Monday, August 22, 2011

Wait...who was the lucky one?

I was thinking the other day about something that people say to adoptive parents that I've never heard them say to parents who've given birth.  Maybe they do say it, but no one said it to me when I gave birth to our daughter and I've never heard it so I'm operating on the principle that no one says it to parents by birth.  But when our son was a baby I heard it often.  Someone would know our story and look at our beautiful baby boy and say "he sure is lucky that you guys adopted him."  Or they would see him do something adorable and comment, "what a lucky baby."  And I'm going to be honest, that phrase still makes me seethe.

It's not that I don't want my son to feel blessed that we're his parents.  I do.  Just like I want our daughter to feel blessed that we're her parents.  Just like every parent wants their children to feel thankful for the sacrifices parents make to give their children a good life.  But this phrase cuts me because it somehow implies that we did our son a favor.  It implies that he was a stray that we took in because we have such good hearts.  It goes back to an issue that so many adoptees struggle with--the feeling that they were castoff, that somehow there was something so wrong with them that their birthparents rejected them at birth.  I know it's not true.  I know the love that went into the sacrifice my son's birthparents made when they decided not to parent him themselves.  But the truth is that there is a loss at the heart of every adoption that needs to be dealt with.  And I don't like how our society turns that loss of the adoptee's first relationship into something that makes him "lucky" because now he's with us.  

The reality is that if we hadn't adopted our son, someone else would have.  We didn't save him from an orphanage or death.  It's even possible that he could have been adopted by a family with way more money than we have.  In 1995, the year of our son's birth, there were 100,000 women in the US who had applied to adopt.  According to the 1988 National Survey of Family Growth there are an estimated 3.3 adoption seekers for every actual adoption.  We truly didn't rescue him.  

Truth be told, we felt like the lucky ones.  The day his birthparents selected our profile out of all the waiting families  at our agency was better than winning the lottery.  But there's more to it.  We knew then and have had it confirmed over and over that God put our family together.  Our family felt incomplete until we had our second child.  We prayed and prayed for a baby, prayed for a child who would be ours and that's exactly what we got.  He is as much my child as the daughter who shares my genetics and grew in my body.  He continually reminds me of members of my family in both looks and personality.  He also is unique and brings in a richness that wouldn't exist in our family if he wasn't here.  Even 16 years later, I marvel that I've been blessed to have this child in my life.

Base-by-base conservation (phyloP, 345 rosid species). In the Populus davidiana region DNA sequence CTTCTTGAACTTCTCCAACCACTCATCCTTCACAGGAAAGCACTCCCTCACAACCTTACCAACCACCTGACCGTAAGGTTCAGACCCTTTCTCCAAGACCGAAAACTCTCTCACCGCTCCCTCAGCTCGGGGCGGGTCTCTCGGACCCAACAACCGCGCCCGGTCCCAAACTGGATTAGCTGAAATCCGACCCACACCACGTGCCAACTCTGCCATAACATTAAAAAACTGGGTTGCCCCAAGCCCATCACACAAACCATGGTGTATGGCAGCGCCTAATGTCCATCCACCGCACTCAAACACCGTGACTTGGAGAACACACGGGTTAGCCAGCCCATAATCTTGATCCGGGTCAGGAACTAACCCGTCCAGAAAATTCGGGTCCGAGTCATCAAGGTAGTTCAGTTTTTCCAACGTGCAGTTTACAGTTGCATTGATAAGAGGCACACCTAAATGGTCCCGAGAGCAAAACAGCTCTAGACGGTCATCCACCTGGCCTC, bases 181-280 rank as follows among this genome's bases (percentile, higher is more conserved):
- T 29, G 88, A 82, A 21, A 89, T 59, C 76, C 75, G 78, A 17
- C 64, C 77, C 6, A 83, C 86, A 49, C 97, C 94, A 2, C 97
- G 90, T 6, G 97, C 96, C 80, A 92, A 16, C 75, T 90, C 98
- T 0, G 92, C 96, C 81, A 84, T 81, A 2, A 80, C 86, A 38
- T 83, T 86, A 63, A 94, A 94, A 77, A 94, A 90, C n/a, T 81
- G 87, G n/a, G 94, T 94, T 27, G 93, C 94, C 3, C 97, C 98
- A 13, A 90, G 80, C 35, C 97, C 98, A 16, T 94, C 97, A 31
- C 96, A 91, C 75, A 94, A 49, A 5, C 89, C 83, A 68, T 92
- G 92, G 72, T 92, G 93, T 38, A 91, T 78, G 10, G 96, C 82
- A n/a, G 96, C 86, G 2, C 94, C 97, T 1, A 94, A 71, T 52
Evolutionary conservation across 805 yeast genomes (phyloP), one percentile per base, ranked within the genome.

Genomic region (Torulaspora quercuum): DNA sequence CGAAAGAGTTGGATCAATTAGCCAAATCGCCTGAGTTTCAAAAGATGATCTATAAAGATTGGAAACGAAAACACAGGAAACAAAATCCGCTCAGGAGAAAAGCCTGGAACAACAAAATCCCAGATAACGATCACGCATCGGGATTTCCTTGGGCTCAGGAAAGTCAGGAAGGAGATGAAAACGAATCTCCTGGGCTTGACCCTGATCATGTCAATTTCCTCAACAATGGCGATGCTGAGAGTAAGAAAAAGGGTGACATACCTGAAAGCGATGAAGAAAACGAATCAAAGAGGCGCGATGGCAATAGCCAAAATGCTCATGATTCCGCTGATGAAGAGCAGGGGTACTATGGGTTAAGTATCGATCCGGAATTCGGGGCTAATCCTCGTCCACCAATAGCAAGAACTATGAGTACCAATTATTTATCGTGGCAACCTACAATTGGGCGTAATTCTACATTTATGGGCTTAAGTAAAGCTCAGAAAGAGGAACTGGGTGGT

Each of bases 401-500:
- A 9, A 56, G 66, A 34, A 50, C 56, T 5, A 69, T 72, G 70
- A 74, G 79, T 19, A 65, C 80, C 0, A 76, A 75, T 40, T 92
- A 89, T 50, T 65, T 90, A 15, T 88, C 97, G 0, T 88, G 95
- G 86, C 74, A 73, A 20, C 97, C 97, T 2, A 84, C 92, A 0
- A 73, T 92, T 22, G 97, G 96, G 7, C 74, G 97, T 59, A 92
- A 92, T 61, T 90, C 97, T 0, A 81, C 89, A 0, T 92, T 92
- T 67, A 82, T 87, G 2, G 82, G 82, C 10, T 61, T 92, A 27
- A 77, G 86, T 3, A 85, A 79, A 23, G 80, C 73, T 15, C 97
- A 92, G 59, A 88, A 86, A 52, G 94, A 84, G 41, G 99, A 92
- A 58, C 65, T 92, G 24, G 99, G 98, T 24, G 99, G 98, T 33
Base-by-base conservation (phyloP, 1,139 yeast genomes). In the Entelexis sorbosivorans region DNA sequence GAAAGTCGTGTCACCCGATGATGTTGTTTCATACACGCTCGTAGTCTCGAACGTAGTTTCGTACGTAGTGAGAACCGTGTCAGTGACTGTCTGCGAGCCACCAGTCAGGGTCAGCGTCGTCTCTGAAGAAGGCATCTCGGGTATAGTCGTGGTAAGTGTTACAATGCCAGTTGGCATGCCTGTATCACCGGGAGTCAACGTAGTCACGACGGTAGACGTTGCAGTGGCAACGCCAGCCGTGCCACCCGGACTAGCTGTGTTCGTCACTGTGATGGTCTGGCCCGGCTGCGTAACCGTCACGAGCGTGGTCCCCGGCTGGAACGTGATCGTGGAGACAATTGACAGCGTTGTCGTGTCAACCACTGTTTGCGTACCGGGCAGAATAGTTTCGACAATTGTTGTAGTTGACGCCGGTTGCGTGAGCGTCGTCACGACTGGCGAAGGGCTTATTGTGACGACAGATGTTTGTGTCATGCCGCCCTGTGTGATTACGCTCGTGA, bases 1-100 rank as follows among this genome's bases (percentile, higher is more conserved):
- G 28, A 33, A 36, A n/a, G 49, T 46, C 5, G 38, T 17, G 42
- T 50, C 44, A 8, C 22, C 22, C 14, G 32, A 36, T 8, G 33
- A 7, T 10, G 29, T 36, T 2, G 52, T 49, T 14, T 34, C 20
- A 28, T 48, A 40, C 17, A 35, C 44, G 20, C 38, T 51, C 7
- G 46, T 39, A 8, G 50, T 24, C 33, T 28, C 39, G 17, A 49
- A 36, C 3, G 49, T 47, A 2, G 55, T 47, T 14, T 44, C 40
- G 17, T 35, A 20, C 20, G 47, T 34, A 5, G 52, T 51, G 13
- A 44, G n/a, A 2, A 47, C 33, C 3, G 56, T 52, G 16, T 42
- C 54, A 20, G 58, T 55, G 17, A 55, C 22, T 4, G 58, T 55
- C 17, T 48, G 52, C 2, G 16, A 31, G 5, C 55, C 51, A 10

I guess my point is, if you know someone who is adopting or has adopted, share their joy.  Rejoice with them and marvel at one of the wonderful ways that families are made.  But keep the "lucky" comments inside.  Thanks.  

1 comment:

Mama-Bug said...

It's interesting the things well-meaning people will say without realizing the impact their words are actually having. Having three boys, I am constantly asked (in front of my kids!) if I am going to "keep trying to get that girl." It's really common for people to say something along the lines of "three boys?! you must have your hands full/be one tired mom/be super busy/etc" I always worry that those little remarks will make the boys see themselves as a burden, or as less desirable than a little girl. It happens frequently enough that my kids have actually started asking me why people say that to me all the time! Ironically, I tell the kids people say that to me because they can't believe I was so lucky that God give me three sons! (they like that answer) ;-)